Celebrating the British Road Sign

Until the 25th October, London’s Design Museum is celebrating the 50th 
anniversary of the British Road Sign. 1965 saw the launch of the
most ambitious and effective information design projects Britain has
ever seen. For the exhibition, some leading artists and designers have
transformed the familiar circle, triangle and square signs, to make
people stop, look and think about design and our environment in a
different way.

Design Museum Exhibit

For motorists, signs have played an important role in helping people get
from A to B via C, D or E. Of course, road maps were important in
helping people find their way, but the signs do so much more – not only
giving directions, but also controlling speed and direction, providing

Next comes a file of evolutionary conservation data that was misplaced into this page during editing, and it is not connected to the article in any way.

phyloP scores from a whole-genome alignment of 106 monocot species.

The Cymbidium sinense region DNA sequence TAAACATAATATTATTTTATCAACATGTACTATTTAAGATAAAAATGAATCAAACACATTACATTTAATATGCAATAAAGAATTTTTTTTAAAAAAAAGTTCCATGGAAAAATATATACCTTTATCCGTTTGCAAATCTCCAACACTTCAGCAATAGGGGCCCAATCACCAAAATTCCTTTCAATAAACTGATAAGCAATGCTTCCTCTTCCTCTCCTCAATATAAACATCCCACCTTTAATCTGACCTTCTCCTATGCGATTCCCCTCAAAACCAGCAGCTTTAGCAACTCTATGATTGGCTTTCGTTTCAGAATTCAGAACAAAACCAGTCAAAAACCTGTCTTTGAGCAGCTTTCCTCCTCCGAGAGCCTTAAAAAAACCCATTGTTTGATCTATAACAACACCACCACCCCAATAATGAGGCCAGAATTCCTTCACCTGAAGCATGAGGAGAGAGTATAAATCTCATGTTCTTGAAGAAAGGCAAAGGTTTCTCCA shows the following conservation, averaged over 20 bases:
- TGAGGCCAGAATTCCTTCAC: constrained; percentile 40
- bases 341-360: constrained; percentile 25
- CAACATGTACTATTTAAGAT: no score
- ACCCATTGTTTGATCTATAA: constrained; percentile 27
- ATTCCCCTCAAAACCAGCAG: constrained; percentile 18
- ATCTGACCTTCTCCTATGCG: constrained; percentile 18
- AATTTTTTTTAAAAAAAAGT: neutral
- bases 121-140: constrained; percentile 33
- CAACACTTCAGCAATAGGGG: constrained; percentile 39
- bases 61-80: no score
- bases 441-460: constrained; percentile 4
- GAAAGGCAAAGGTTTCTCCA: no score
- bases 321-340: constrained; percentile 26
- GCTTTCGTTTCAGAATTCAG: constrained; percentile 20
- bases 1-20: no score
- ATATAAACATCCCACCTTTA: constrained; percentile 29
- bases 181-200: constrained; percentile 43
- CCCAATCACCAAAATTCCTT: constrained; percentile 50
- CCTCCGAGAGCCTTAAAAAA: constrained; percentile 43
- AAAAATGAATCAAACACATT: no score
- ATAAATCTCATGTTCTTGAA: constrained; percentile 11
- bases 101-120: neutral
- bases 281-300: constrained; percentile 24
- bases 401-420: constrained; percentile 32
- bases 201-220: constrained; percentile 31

warnings and also saying when you can and can’t stop. Having a
standardised system, created by Jock Kinneir and Margaret Calvert, made
travelling around the UK much easier than before, and it is a testiment
to the strength of the design that it is still in existence today.

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Road signs remain important to motorists, but with the advent of satnavs and
digital route planning, wayfinding is much more sophisticated, and
generally more reliable and accurate than it used to be. Although,
whereas once upon a time our only worry was when our destination would
disappear at a critical decision point, now we just have to worry that
the satnav will take us down a dead-end farm track rather than the motorway
we need.

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Blogger
Lili is a Senior Wayfinding Designer at CCD.

Lili has 13 years experience delivering creative projects in wayfinding and sign design, brand implementation, graphic design, creative facilitation and team building. She holds an MA in Information Design. Previous work includes wayfinding strategies and concept design for Wembley Park, Stansted Airport, NHS and the University of York.

 

 

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